Syrian Arab and Kurdish civilians flee with their belongings amid Turkish bombardment on Syria's northeastern town of Ras al-Ain on October 9, 2019. (Delil SOULEIMAN / AFP)
CAIRO – 13 October 2019: The U.N. Office for the Coordination of Humanitarian Affairs (OCHA) said on Sunday that aggression by Turkish President Recep Tayyip Erdogan in Syria has displaced over 130,000 residents around the northeast Syrian border towns of Tel Abyad and Ras al Ain in a few days.
U.S. President Donald Trump withdrew military personnel from embedded positions with the Kurdish-majority Syrian Democratic Forces (SDF) near the border with Turkey, setting the stage for Ankara’s invasion last Wednesday.
At a rally on Saturday, Trump said the U.S. cannot fight "endless wars" and announced the it has sent $50m in emergency aid for Syria to support Christians and other religious minorities there.
According to political and security experts, this step by Turkey would only benefit the schemes and interests of the Turkish regime and the terrorist Islamic State (ISIS) organization.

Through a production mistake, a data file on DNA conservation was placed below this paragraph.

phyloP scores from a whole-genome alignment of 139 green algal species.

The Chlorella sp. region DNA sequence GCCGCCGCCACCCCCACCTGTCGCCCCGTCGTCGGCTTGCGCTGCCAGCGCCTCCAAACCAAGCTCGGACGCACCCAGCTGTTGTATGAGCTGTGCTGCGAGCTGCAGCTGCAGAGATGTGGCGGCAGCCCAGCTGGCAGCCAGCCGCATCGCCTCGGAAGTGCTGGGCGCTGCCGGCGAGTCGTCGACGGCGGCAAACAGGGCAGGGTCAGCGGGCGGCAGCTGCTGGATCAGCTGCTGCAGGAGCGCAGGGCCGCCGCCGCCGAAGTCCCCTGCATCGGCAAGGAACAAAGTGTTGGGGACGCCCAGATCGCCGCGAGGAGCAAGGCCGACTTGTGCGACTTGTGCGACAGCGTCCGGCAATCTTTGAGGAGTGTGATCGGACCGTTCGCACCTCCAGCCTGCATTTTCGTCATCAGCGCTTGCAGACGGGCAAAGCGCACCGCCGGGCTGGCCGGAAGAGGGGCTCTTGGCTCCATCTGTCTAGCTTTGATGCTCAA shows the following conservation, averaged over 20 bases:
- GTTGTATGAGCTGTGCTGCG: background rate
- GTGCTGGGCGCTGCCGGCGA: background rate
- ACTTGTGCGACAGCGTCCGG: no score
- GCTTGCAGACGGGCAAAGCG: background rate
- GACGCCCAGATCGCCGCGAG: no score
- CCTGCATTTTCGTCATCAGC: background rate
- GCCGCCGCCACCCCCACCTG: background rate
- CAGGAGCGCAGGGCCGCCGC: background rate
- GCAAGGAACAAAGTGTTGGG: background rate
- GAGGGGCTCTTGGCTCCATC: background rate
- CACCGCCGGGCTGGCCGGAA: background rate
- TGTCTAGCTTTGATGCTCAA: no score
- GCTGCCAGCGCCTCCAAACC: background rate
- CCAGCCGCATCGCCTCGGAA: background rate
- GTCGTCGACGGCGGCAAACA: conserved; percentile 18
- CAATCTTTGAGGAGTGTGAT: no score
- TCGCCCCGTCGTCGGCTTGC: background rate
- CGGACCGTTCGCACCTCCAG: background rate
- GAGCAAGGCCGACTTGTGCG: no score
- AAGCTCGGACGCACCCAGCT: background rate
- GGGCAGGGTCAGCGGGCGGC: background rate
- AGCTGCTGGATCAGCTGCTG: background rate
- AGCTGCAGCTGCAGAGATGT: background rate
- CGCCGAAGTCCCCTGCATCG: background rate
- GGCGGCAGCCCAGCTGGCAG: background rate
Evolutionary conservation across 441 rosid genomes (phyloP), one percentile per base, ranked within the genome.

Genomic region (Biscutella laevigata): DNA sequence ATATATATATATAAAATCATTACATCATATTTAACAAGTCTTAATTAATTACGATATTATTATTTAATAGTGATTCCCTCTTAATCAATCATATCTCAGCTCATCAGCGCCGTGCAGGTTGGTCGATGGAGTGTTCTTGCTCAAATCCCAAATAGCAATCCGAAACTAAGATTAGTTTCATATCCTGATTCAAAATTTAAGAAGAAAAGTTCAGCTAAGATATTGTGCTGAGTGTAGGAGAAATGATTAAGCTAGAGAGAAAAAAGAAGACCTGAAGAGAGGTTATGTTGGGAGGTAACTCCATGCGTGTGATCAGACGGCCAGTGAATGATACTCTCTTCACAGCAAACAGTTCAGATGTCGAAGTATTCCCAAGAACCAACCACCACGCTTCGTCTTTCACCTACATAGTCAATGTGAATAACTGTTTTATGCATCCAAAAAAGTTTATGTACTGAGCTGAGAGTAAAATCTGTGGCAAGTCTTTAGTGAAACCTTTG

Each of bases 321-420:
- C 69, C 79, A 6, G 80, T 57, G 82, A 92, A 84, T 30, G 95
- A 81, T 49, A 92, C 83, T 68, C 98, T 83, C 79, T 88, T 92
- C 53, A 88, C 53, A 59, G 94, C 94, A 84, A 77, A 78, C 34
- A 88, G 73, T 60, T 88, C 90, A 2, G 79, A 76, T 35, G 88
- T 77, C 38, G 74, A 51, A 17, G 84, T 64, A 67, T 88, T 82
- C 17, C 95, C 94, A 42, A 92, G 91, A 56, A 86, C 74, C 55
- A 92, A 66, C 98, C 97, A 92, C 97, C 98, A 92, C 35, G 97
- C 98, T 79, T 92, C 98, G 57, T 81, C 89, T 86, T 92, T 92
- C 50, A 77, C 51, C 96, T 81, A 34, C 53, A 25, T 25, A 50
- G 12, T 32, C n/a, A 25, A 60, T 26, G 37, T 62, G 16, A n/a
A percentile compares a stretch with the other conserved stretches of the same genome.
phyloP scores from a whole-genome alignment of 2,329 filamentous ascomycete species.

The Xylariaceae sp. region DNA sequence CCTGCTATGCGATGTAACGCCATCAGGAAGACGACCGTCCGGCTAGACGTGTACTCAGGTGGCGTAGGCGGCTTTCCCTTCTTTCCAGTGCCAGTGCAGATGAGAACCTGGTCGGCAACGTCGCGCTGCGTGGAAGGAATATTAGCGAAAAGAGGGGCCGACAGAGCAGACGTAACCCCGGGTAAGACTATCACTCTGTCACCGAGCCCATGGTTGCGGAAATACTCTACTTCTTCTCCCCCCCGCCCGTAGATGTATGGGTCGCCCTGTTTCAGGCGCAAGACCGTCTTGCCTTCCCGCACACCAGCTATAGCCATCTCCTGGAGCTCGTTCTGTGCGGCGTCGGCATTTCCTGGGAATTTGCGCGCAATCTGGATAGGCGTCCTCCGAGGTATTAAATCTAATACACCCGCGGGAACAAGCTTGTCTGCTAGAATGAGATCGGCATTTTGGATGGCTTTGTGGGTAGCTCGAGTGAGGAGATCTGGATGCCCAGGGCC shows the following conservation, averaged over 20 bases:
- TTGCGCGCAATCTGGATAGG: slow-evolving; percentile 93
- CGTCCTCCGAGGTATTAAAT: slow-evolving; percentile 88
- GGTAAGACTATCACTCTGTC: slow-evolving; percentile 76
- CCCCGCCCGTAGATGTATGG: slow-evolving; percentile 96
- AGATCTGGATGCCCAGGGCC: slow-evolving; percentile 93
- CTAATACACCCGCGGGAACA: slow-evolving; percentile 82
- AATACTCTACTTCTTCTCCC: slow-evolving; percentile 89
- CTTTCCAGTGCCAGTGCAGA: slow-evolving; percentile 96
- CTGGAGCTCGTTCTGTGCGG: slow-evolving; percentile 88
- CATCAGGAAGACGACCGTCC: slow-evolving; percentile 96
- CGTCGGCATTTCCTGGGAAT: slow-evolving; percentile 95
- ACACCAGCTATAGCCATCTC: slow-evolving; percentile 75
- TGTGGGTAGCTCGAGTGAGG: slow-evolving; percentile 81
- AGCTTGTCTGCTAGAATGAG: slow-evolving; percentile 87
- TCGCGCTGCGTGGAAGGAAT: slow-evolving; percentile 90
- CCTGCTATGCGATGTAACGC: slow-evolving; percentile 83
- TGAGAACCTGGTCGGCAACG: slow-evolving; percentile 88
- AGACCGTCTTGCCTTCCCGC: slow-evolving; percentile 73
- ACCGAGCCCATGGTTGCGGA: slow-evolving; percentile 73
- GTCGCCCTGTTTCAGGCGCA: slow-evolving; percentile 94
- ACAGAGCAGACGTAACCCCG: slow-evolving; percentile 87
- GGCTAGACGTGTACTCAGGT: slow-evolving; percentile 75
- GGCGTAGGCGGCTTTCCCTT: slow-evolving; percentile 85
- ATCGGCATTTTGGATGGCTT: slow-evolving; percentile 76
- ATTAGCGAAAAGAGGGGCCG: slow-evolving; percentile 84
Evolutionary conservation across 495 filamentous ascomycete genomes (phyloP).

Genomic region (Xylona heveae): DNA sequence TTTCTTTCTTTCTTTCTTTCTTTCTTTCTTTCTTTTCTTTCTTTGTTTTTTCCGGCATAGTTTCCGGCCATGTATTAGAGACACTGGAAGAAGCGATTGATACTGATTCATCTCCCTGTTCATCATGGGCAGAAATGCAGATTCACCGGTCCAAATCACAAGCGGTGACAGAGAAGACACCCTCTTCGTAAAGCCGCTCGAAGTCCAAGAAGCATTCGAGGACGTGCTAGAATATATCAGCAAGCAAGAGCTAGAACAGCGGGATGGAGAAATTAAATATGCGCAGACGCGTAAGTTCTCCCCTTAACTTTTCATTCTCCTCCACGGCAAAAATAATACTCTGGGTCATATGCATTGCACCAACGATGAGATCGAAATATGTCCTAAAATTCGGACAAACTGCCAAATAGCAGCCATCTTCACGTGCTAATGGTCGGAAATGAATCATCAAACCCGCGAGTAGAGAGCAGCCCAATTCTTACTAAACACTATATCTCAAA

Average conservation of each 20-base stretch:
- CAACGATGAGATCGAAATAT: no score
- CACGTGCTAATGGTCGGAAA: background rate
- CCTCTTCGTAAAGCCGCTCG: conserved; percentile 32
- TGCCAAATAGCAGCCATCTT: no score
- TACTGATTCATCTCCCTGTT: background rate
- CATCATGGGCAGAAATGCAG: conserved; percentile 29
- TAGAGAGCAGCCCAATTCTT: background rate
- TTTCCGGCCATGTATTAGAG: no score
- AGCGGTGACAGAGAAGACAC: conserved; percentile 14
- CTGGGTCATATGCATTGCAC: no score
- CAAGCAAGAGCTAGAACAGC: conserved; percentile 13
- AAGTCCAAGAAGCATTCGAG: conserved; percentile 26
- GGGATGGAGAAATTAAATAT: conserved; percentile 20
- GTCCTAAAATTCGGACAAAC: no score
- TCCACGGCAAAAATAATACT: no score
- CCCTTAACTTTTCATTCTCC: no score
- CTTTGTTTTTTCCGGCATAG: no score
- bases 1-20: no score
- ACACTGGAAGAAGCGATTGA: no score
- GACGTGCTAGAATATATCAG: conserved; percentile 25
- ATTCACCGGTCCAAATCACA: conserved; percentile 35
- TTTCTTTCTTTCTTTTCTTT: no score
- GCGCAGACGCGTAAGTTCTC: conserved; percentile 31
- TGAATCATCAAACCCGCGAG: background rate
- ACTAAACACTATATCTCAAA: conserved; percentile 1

The U.S. military has provided training, weaponry and assistance to the Kurdish forces to fight the ISIS until its latest enclave was finally brought down, however, with the Turkish invasion, Kurdish fighters have ceased operations against remnants of the terrorist organization.
OCHA and other relief agencies estimated that up to 400,000 civilians in the Syrian conflict zone might require aid and protection in the coming period.
Turkish forces targeted areas around two Syrian border towns with fresh shelling on Sunday, pressing on with their offensive against Kurdish militia for a fifth day in the face of fierce international opposition.
More and more displaced people were arriving at centers, and more than 400,000 were affected by a loss of running water supplies including 82,000 residents of two refugee camps in the region, OCHA said.
Turkey said it plans to continue the offensive for a further nine days, despite that Turkish media already reported that at least 20 civilians have been killed in cross-border bombardment, not to mention tens others in the country.
OCHA also said that a trauma stabilization south of Ras al Ain, set up to treat wounded from the conflict’s front lines, was reported to have come under attack. There was no immediate confirmation of the report.
Hospitals in the most impacted areas have been forced to close and those that remain open are becoming overwhelmed.
According to reports and observers, the humanitarian situation has escalated dramatically since Turkey launched the offensive, but the International Rescue Committee warned it could get "direr" as Turkey advances further into the region.